Thursday, November 25, 2010

I'm Not Fussy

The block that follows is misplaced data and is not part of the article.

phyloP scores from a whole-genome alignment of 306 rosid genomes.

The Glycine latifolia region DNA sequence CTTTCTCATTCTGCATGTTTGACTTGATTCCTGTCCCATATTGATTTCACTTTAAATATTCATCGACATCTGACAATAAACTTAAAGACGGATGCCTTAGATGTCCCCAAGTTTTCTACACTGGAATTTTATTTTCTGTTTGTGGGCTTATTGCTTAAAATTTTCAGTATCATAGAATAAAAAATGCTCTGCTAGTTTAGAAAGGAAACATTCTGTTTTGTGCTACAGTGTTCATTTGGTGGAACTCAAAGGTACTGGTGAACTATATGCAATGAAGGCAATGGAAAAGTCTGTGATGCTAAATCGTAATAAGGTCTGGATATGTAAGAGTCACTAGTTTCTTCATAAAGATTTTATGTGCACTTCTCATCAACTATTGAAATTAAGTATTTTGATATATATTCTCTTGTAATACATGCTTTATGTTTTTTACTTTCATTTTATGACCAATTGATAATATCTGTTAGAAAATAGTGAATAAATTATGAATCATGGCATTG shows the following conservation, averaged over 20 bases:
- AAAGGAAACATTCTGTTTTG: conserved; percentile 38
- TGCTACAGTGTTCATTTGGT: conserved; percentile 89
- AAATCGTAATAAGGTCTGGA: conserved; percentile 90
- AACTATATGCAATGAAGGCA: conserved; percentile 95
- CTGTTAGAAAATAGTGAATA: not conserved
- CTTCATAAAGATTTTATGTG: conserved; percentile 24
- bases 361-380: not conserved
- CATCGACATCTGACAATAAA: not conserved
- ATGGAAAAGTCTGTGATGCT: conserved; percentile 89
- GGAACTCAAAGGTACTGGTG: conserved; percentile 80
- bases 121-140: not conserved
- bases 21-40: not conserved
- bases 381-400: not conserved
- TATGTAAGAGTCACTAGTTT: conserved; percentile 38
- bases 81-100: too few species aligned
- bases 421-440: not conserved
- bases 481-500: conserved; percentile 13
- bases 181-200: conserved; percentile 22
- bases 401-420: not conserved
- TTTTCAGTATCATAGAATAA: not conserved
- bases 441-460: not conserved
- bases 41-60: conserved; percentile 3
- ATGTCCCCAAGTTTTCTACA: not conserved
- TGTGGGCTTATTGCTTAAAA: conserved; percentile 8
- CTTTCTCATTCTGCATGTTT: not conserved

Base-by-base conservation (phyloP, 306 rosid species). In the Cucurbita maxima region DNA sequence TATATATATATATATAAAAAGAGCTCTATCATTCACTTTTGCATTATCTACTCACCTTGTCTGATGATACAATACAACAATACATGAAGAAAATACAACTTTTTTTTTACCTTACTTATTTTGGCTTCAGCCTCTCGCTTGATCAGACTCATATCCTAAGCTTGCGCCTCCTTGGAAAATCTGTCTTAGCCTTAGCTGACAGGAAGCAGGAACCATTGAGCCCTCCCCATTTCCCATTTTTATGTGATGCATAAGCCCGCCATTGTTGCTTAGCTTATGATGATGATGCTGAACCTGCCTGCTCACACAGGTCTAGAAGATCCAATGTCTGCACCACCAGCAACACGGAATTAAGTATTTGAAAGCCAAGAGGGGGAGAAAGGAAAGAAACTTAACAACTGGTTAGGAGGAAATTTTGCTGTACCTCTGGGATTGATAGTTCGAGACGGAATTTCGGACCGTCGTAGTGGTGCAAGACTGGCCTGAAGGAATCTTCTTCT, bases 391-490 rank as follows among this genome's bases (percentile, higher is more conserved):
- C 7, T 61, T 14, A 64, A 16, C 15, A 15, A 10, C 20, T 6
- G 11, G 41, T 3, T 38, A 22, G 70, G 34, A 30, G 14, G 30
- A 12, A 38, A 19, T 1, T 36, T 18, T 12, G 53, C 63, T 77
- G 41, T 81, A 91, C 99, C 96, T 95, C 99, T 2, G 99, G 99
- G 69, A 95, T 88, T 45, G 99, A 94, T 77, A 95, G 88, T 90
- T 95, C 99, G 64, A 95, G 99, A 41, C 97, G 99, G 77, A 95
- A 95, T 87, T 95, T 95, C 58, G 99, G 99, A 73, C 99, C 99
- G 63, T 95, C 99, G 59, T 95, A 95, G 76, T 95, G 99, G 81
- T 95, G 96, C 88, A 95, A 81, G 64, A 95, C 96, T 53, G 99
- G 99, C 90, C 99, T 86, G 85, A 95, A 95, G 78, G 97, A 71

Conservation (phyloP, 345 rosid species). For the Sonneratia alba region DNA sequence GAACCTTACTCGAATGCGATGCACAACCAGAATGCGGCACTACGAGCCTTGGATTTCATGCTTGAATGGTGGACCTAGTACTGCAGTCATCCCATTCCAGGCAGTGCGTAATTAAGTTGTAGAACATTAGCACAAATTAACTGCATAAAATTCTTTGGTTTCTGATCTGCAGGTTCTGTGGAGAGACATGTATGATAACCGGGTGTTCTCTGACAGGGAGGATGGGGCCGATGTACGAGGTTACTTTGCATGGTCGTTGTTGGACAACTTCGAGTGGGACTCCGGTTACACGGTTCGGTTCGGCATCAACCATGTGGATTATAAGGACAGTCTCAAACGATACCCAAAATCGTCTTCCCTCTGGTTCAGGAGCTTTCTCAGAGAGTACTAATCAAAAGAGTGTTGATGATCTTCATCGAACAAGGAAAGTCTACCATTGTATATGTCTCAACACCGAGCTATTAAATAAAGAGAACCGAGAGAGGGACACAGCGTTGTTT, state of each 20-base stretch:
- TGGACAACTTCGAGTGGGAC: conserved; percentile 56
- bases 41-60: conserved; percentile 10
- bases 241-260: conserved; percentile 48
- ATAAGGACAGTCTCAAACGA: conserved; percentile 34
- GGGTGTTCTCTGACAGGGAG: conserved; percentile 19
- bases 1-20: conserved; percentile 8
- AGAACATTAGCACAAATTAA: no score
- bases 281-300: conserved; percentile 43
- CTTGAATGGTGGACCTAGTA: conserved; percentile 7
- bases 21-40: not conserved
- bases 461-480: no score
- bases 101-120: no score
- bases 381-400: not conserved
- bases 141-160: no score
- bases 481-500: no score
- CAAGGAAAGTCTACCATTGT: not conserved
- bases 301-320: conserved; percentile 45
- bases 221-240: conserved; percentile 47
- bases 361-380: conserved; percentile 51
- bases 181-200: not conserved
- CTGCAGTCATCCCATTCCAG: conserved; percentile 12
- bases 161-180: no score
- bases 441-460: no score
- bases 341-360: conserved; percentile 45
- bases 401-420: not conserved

I said before that there is always a story, every time you ride in a bush taxi, and there is…always.  I could write a story for almost every time I’ve been in one.   Like the time I was leaving Tesvie to come home to Tchekpo.  I’d been at the Bush Taxi station waiting for quite a while.  There’s always a man there ready to hail one down for me.  Most of them know me by now.  They call me Tchekpo, because they know by now that’s where I’m heading.  On this day, I saw a bush taxi a few yards away, and the man called me over, excited that he had found one so fast.  I was happy too.  However he did have a hesitant look on his face, like perhaps he knew what was inside.  He opened the sliding side door, and to my surprise, two goats were standing there, staring me in the eye.  There was a Togolese woman sitting in the front seat, and she said…”oh no yovo(white person)….no, no, no….you can’t ride with the goats," and she cackled.   First, I looked at him incredulously, and then I said, “no…I’m not gonna ride with the goats, I will wait for the next bush taxi.”  I was even a little insulted that this man thought that I would ride with goats.  I thought, do I look like someone who would be ok with riding in the same compartment as the goats?  (It had been a long, very hot day, so I let that thought pass.) I’m sure he would have received a nice little commission from the bush taxi driver for getting a passenger to ride with the goats.  But it would have to be the next sucker.